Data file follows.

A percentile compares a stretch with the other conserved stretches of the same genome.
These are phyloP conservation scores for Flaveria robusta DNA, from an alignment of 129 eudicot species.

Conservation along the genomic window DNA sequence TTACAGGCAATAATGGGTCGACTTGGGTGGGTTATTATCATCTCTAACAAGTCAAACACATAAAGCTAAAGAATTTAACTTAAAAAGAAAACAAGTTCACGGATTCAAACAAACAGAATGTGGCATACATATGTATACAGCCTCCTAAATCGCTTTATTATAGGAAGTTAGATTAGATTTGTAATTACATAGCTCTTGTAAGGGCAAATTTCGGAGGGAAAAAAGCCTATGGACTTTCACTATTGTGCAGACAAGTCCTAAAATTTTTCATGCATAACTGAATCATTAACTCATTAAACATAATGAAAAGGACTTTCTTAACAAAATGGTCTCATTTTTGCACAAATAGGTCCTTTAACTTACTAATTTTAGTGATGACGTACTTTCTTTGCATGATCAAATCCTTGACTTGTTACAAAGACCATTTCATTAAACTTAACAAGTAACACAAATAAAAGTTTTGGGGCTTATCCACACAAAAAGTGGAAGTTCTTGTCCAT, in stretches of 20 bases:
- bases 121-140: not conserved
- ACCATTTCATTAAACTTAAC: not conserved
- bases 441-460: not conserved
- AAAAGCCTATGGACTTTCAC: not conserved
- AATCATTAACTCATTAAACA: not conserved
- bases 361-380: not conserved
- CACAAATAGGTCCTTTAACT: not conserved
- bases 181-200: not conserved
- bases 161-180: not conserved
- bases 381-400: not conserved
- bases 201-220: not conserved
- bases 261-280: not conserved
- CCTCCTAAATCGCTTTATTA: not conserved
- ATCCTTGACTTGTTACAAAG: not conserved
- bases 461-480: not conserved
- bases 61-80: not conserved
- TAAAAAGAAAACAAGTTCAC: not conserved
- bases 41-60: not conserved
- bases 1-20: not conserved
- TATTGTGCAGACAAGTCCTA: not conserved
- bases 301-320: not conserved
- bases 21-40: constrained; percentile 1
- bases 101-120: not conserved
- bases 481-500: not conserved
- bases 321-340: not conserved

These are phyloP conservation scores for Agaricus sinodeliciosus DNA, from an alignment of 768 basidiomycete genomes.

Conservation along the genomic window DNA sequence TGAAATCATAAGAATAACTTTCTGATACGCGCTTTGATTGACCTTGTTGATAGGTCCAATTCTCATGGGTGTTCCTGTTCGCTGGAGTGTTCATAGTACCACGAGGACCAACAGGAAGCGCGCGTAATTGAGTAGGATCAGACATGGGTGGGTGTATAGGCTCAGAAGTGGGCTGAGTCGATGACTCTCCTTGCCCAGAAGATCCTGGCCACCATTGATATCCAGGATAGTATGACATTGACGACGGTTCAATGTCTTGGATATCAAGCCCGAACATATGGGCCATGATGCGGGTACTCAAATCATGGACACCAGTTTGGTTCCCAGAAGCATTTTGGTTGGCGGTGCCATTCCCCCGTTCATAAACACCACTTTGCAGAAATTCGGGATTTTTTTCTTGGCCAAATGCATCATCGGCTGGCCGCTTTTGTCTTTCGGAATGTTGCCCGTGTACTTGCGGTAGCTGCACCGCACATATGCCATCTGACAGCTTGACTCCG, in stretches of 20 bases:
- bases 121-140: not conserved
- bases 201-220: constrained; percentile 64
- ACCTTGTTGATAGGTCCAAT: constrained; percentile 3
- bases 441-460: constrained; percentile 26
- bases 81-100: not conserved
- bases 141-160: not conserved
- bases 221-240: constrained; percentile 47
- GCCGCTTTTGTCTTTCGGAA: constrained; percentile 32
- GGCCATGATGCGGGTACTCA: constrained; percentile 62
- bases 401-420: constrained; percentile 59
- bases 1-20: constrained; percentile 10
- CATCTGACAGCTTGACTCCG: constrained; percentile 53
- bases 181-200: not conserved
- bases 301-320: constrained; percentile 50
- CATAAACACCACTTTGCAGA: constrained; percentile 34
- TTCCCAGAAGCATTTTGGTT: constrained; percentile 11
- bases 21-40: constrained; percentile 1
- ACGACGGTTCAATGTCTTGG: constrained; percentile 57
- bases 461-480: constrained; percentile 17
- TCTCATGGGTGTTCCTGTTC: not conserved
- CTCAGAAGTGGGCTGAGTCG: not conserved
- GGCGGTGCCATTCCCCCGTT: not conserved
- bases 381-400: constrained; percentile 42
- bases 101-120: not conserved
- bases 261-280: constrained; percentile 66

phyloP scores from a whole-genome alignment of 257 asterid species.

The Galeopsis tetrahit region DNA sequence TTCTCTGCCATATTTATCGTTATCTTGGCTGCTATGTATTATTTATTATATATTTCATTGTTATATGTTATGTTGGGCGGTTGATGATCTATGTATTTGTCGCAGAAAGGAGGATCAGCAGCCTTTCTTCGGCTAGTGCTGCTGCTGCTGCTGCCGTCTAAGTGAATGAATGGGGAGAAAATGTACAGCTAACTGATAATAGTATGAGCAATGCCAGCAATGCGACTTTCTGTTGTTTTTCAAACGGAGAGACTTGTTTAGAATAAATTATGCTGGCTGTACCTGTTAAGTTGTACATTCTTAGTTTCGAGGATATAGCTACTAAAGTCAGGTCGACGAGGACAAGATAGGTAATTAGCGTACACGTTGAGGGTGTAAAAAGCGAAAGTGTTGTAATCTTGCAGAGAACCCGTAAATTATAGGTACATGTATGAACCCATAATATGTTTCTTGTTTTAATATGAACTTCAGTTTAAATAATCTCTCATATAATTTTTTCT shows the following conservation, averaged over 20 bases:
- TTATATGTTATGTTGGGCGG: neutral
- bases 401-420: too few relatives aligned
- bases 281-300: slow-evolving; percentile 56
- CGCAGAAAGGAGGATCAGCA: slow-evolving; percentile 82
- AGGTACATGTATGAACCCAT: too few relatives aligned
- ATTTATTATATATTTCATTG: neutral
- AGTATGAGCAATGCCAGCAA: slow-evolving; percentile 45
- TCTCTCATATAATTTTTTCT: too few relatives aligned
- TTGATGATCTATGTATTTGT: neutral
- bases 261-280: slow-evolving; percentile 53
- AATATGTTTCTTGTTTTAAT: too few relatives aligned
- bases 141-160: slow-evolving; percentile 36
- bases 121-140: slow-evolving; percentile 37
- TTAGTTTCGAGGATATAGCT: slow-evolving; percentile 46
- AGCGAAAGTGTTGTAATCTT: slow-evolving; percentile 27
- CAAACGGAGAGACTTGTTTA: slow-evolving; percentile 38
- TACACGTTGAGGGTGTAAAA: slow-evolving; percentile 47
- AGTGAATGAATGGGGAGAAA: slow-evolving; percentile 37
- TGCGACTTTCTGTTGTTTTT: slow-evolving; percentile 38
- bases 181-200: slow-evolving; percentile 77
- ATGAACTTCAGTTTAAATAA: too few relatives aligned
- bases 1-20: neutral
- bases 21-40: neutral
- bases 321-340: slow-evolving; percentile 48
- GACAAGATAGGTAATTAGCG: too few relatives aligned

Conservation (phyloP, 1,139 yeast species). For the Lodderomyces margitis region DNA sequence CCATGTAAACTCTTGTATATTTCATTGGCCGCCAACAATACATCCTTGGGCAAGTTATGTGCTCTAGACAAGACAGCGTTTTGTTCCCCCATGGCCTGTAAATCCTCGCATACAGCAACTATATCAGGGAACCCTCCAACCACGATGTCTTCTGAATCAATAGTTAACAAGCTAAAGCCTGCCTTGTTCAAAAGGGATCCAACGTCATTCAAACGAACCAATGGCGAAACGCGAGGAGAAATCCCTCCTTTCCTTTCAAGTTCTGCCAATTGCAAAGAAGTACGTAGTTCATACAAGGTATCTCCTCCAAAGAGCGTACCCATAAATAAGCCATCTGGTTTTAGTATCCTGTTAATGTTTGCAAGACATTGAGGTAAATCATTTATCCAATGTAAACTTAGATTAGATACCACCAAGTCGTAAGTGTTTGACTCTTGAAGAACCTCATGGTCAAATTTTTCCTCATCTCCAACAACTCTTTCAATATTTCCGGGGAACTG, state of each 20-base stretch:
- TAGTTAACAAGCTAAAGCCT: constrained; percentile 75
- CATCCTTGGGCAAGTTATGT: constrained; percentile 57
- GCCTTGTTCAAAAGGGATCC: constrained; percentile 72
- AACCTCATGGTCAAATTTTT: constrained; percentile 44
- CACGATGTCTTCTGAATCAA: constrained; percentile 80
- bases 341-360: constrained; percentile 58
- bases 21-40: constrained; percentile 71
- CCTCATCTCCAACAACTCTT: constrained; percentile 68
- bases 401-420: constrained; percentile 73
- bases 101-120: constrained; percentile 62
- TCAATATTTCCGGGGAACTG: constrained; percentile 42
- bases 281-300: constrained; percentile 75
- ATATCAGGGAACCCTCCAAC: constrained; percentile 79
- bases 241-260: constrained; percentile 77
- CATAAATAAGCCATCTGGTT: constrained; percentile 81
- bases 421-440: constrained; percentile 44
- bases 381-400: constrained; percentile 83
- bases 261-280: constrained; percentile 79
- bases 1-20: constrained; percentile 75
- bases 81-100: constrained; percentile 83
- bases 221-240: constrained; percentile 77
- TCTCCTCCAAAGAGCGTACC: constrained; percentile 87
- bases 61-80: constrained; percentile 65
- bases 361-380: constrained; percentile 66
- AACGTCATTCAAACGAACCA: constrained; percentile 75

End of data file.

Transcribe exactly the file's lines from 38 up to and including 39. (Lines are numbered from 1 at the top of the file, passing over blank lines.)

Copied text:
- GCCGCTTTTGTCTTTCGGAA: constrained; percentile 32
- GGCCATGATGCGGGTACTCA: constrained; percentile 62